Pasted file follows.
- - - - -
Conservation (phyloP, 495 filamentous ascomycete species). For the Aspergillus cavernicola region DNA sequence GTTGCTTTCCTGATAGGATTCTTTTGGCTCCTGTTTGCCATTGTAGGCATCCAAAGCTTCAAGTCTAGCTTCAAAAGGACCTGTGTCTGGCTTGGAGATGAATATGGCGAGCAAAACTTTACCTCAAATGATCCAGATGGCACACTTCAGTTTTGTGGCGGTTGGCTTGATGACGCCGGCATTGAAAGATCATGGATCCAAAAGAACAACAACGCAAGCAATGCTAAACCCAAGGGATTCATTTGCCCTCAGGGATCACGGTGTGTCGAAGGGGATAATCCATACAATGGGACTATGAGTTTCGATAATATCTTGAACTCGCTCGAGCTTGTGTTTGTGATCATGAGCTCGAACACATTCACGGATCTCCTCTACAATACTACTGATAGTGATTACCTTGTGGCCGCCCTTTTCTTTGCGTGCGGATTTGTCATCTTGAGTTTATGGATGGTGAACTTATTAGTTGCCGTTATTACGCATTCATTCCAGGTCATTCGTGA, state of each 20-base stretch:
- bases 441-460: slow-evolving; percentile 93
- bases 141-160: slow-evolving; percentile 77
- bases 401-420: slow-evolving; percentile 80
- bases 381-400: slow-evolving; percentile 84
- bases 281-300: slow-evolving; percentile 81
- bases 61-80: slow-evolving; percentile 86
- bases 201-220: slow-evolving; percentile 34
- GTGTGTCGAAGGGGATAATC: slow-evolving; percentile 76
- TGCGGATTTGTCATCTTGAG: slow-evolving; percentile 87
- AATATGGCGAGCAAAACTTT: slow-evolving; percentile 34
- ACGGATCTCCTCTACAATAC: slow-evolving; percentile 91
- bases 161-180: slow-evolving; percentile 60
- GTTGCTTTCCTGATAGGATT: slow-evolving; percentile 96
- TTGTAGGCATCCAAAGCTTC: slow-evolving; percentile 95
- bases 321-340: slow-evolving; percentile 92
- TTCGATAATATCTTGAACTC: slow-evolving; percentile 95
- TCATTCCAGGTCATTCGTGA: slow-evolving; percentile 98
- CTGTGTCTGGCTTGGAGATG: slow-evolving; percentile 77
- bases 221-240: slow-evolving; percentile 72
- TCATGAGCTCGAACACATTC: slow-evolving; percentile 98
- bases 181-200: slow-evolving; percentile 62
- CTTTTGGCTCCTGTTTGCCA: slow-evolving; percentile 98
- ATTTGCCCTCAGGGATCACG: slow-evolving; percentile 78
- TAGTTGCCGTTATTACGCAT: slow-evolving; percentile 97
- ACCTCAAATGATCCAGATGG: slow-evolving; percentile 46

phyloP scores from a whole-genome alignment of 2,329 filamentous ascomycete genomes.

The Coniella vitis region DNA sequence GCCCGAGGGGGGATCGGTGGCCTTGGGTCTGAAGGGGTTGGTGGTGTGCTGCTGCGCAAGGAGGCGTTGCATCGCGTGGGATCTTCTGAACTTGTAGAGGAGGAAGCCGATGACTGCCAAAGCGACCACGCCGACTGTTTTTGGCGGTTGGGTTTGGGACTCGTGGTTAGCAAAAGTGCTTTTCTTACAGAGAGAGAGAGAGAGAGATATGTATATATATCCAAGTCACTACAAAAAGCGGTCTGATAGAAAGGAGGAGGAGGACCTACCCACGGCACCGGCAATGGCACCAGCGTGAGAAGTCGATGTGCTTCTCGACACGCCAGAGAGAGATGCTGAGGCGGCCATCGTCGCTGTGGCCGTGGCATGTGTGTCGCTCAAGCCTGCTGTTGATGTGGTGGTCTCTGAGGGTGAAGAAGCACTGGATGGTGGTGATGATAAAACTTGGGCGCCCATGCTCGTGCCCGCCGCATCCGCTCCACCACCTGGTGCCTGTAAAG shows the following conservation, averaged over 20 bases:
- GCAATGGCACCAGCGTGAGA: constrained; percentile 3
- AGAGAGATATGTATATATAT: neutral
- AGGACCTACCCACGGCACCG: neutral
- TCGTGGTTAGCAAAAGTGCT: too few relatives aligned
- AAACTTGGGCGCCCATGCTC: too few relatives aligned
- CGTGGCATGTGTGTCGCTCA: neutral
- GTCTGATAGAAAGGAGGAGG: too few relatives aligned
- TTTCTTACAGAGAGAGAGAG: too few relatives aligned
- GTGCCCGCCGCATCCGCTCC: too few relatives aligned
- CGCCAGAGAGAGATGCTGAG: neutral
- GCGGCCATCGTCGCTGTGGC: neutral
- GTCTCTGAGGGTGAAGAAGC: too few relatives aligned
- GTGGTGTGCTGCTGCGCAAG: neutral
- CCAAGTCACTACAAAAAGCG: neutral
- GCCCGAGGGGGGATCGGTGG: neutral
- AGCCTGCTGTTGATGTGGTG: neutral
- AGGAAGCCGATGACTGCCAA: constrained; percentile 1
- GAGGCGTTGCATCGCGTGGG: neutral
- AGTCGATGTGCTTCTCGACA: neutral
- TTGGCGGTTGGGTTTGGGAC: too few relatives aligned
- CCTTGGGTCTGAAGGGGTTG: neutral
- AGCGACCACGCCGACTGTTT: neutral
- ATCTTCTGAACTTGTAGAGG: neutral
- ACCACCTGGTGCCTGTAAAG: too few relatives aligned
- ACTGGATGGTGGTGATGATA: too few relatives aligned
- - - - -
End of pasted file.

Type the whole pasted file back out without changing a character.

Conservation (phyloP, 495 filamentous ascomycete species). For the Aspergillus cavernicola region DNA sequence GTTGCTTTCCTGATAGGATTCTTTTGGCTCCTGTTTGCCATTGTAGGCATCCAAAGCTTCAAGTCTAGCTTCAAAAGGACCTGTGTCTGGCTTGGAGATGAATATGGCGAGCAAAACTTTACCTCAAATGATCCAGATGGCACACTTCAGTTTTGTGGCGGTTGGCTTGATGACGCCGGCATTGAAAGATCATGGATCCAAAAGAACAACAACGCAAGCAATGCTAAACCCAAGGGATTCATTTGCCCTCAGGGATCACGGTGTGTCGAAGGGGATAATCCATACAATGGGACTATGAGTTTCGATAATATCTTGAACTCGCTCGAGCTTGTGTTTGTGATCATGAGCTCGAACACATTCACGGATCTCCTCTACAATACTACTGATAGTGATTACCTTGTGGCCGCCCTTTTCTTTGCGTGCGGATTTGTCATCTTGAGTTTATGGATGGTGAACTTATTAGTTGCCGTTATTACGCATTCATTCCAGGTCATTCGTGA, state of each 20-base stretch:
- bases 441-460: slow-evolving; percentile 93
- bases 141-160: slow-evolving; percentile 77
- bases 401-420: slow-evolving; percentile 80
- bases 381-400: slow-evolving; percentile 84
- bases 281-300: slow-evolving; percentile 81
- bases 61-80: slow-evolving; percentile 86
- bases 201-220: slow-evolving; percentile 34
- GTGTGTCGAAGGGGATAATC: slow-evolving; percentile 76
- TGCGGATTTGTCATCTTGAG: slow-evolving; percentile 87
- AATATGGCGAGCAAAACTTT: slow-evolving; percentile 34
- ACGGATCTCCTCTACAATAC: slow-evolving; percentile 91
- bases 161-180: slow-evolving; percentile 60
- GTTGCTTTCCTGATAGGATT: slow-evolving; percentile 96
- TTGTAGGCATCCAAAGCTTC: slow-evolving; percentile 95
- bases 321-340: slow-evolving; percentile 92
- TTCGATAATATCTTGAACTC: slow-evolving; percentile 95
- TCATTCCAGGTCATTCGTGA: slow-evolving; percentile 98
- CTGTGTCTGGCTTGGAGATG: slow-evolving; percentile 77
- bases 221-240: slow-evolving; percentile 72
- TCATGAGCTCGAACACATTC: slow-evolving; percentile 98
- bases 181-200: slow-evolving; percentile 62
- CTTTTGGCTCCTGTTTGCCA: slow-evolving; percentile 98
- ATTTGCCCTCAGGGATCACG: slow-evolving; percentile 78
- TAGTTGCCGTTATTACGCAT: slow-evolving; percentile 97
- ACCTCAAATGATCCAGATGG: slow-evolving; percentile 46

phyloP scores from a whole-genome alignment of 2,329 filamentous ascomycete genomes.

The Coniella vitis region DNA sequence GCCCGAGGGGGGATCGGTGGCCTTGGGTCTGAAGGGGTTGGTGGTGTGCTGCTGCGCAAGGAGGCGTTGCATCGCGTGGGATCTTCTGAACTTGTAGAGGAGGAAGCCGATGACTGCCAAAGCGACCACGCCGACTGTTTTTGGCGGTTGGGTTTGGGACTCGTGGTTAGCAAAAGTGCTTTTCTTACAGAGAGAGAGAGAGAGAGATATGTATATATATCCAAGTCACTACAAAAAGCGGTCTGATAGAAAGGAGGAGGAGGACCTACCCACGGCACCGGCAATGGCACCAGCGTGAGAAGTCGATGTGCTTCTCGACACGCCAGAGAGAGATGCTGAGGCGGCCATCGTCGCTGTGGCCGTGGCATGTGTGTCGCTCAAGCCTGCTGTTGATGTGGTGGTCTCTGAGGGTGAAGAAGCACTGGATGGTGGTGATGATAAAACTTGGGCGCCCATGCTCGTGCCCGCCGCATCCGCTCCACCACCTGGTGCCTGTAAAG shows the following conservation, averaged over 20 bases:
- GCAATGGCACCAGCGTGAGA: constrained; percentile 3
- AGAGAGATATGTATATATAT: neutral
- AGGACCTACCCACGGCACCG: neutral
- TCGTGGTTAGCAAAAGTGCT: too few relatives aligned
- AAACTTGGGCGCCCATGCTC: too few relatives aligned
- CGTGGCATGTGTGTCGCTCA: neutral
- GTCTGATAGAAAGGAGGAGG: too few relatives aligned
- TTTCTTACAGAGAGAGAGAG: too few relatives aligned
- GTGCCCGCCGCATCCGCTCC: too few relatives aligned
- CGCCAGAGAGAGATGCTGAG: neutral
- GCGGCCATCGTCGCTGTGGC: neutral
- GTCTCTGAGGGTGAAGAAGC: too few relatives aligned
- GTGGTGTGCTGCTGCGCAAG: neutral
- CCAAGTCACTACAAAAAGCG: neutral
- GCCCGAGGGGGGATCGGTGG: neutral
- AGCCTGCTGTTGATGTGGTG: neutral
- AGGAAGCCGATGACTGCCAA: constrained; percentile 1
- GAGGCGTTGCATCGCGTGGG: neutral
- AGTCGATGTGCTTCTCGACA: neutral
- TTGGCGGTTGGGTTTGGGAC: too few relatives aligned
- CCTTGGGTCTGAAGGGGTTG: neutral
- AGCGACCACGCCGACTGTTT: neutral
- ATCTTCTGAACTTGTAGAGG: neutral
- ACCACCTGGTGCCTGTAAAG: too few relatives aligned
- ACTGGATGGTGGTGATGATA: too few relatives aligned